Students collect prom dresses for foster and adopted girls
Jan. 27, 2014 - Prom season may be months away, but members of the Student Occupational Therapy Association already have dresses.
SOTA began collecting new and lightly used prom dresses as well as accessories and shoes outside the cafeteria on Quinnipiac's North Haven Campus on Jan. 22. About 30 dresses and two purses were donated in less than a week.
The student group will donate the items to the Connecticut Association for Foster and Adoptive Parents' "Avenue of Dreams" event on March 15, which will provide 150 foster and adopted girls with free dresses, shoes, makeup and accessories to make sure they are prom-ready.
"I am thrilled with the number of collections we have gotten over the past week," said Alexandra Delayo, a junior occupational therapy major and president of SOTA. "I think it is great that the Quinnipiac community came together to collect these dresses. This drive is a great opportunity to give back to the community and give these teen-age girls a chance to get the same prom experience so many of us had in high school."
Delayo, of Cranford, N.J., and SOTA vice president Laura Cataldo said the association spread the word about the collection through emails and social media.
"It feels good to give back," said Cataldo, a junior occupational therapy major from Melrose, Mass. "I'm hoping other girls get to experience as much fun as I did in the same prom dress that I got to wear."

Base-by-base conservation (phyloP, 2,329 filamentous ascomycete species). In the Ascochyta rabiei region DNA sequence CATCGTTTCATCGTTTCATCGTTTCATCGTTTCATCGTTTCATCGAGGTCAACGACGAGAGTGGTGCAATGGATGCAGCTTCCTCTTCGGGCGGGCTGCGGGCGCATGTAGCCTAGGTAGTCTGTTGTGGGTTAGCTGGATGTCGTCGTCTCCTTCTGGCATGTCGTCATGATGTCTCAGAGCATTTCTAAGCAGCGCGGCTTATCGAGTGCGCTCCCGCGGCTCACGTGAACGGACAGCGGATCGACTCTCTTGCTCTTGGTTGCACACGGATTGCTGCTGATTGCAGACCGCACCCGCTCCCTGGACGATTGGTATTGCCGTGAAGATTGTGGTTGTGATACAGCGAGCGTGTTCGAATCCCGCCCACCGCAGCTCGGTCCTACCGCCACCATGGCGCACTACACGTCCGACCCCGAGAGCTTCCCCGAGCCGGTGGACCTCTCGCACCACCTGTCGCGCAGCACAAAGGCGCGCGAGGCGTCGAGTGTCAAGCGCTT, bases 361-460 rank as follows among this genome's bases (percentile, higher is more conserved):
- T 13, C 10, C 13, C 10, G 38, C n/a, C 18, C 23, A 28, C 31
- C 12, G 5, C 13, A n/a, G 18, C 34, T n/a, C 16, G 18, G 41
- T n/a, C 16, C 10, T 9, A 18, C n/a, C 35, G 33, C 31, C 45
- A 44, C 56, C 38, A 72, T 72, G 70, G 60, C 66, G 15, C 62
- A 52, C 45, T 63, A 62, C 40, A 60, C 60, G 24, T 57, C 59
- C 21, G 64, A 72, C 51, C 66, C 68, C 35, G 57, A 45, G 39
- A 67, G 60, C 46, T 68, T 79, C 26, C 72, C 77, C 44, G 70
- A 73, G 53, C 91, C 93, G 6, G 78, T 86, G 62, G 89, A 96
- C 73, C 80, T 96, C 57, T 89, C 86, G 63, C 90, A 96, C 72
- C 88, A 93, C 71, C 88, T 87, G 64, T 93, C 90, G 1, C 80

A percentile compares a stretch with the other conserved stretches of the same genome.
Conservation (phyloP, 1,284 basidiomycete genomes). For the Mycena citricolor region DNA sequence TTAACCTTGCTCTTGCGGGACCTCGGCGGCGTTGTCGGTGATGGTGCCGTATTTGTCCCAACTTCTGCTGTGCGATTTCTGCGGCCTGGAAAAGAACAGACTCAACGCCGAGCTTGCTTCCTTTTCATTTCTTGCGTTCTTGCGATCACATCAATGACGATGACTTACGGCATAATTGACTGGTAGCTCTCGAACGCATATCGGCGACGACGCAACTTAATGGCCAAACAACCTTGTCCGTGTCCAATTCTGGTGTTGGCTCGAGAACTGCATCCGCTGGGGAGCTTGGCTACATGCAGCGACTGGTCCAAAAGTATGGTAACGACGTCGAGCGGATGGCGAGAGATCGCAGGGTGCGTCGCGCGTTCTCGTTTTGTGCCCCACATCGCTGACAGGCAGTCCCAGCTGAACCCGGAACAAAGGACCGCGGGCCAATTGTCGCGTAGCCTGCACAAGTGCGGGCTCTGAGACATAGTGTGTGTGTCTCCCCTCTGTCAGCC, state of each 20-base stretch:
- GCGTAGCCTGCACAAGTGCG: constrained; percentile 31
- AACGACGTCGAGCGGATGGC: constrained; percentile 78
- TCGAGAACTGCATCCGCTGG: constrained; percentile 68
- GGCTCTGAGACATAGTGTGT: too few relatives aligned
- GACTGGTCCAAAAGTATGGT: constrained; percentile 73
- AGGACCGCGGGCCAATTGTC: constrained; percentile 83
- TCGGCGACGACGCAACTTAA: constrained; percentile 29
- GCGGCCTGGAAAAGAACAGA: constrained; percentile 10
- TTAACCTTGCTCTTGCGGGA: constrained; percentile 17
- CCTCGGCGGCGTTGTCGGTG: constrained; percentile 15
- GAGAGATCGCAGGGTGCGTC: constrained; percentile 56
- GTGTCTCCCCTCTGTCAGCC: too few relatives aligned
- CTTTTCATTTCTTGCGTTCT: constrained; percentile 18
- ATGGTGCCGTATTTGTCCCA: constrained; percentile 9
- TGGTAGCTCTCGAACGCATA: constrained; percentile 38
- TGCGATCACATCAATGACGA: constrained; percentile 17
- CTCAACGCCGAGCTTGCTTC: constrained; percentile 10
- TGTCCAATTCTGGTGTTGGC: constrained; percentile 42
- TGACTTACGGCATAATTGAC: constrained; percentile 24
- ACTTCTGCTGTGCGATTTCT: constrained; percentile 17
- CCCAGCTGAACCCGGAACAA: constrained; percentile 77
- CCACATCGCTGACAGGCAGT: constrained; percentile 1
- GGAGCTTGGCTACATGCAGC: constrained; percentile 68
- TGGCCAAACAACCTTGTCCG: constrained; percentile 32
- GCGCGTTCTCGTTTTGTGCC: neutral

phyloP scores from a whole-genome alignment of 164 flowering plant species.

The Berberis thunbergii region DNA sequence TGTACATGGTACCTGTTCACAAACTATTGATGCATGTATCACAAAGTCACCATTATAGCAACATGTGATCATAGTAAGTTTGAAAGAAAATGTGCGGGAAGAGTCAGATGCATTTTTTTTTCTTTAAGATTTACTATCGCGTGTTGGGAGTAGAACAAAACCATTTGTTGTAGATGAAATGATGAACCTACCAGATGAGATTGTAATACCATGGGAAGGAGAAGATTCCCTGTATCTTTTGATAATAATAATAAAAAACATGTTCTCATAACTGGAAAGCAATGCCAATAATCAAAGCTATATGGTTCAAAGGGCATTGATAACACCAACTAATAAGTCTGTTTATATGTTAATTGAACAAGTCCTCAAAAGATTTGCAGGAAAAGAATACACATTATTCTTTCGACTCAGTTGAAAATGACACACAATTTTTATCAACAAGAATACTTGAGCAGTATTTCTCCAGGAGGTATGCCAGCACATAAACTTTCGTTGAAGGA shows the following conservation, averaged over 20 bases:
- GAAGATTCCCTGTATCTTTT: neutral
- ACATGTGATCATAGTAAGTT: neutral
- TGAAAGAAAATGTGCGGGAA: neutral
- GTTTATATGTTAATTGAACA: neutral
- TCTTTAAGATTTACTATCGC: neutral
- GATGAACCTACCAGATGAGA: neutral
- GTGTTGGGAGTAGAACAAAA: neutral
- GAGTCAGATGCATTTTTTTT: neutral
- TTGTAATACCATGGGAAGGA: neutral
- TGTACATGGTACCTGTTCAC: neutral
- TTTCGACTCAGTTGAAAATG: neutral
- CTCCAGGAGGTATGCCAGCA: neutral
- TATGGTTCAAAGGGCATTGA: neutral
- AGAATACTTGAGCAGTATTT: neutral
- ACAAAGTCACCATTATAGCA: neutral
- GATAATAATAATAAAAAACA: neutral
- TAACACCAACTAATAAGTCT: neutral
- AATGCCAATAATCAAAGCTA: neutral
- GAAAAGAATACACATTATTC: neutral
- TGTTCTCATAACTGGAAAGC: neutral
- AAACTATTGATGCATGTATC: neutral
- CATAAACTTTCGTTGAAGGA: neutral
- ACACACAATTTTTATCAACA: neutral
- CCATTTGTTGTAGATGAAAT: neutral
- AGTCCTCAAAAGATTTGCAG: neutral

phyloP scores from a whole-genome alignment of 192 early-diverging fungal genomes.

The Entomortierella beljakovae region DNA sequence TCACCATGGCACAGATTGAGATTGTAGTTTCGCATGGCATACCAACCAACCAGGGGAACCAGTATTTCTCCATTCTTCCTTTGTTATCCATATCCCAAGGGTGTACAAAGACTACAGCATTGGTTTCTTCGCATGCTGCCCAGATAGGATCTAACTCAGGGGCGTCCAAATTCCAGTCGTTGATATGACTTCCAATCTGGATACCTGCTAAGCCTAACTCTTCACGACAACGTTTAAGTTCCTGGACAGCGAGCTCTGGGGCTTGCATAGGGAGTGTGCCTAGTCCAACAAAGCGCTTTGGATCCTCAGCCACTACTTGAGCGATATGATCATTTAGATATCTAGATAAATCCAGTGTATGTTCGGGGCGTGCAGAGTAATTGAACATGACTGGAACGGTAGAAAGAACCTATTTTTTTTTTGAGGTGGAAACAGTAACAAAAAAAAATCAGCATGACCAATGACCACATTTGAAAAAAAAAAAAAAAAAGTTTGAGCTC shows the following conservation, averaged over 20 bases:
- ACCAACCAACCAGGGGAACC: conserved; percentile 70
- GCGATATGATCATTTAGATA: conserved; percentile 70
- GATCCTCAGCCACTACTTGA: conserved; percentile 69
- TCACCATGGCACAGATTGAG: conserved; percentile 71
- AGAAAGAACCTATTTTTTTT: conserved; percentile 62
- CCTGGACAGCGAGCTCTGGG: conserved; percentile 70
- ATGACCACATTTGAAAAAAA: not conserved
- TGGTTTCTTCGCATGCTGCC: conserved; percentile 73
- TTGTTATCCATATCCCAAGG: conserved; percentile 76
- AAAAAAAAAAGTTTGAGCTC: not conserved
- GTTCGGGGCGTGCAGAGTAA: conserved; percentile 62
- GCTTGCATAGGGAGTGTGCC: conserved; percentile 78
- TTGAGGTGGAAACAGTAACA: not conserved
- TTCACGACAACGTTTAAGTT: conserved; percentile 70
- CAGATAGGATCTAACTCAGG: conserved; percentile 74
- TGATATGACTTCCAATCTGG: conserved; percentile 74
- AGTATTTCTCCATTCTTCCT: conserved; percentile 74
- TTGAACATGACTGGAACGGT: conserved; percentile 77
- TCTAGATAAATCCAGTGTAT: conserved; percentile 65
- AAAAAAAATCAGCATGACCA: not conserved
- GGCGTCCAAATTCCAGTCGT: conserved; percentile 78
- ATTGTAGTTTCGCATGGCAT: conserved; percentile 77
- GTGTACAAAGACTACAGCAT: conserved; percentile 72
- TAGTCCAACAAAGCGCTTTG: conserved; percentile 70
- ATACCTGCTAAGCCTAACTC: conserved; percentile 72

Tracy Van Oss, clinical associate professor of occupational therapy, serves as SOTA's faculty advisor. It is the student group's first time collaborating with the Connecticut Association for Foster and Adoptive Parents.
"It is wonderful that the Quinnipiac community seeks opportunities to give back or pay it forward," Van Oss said. "We hope that the donation of prom dresses and accessories will send smiles to the deserving families."
Marta Parys, a first-year graduate student in the occupational therapy program, donated two gently-used dresses on Jan. 22.
"It's nice to be able to give back, especially something that I valued so much," the Oakland, N.Y. native said. "I wish I could give more."
"We encourage our community members to develop a novel approach in supporting the foster- and adoptive-care community," said Kareemah Muhammad, outreach coordinator for CAFAP. "The students of Quinnipiac University are doing just that by ensuring that our foster and adopted girls statewide receive the prom dresses of their dreams and by having a true concern for their happiness and well-being."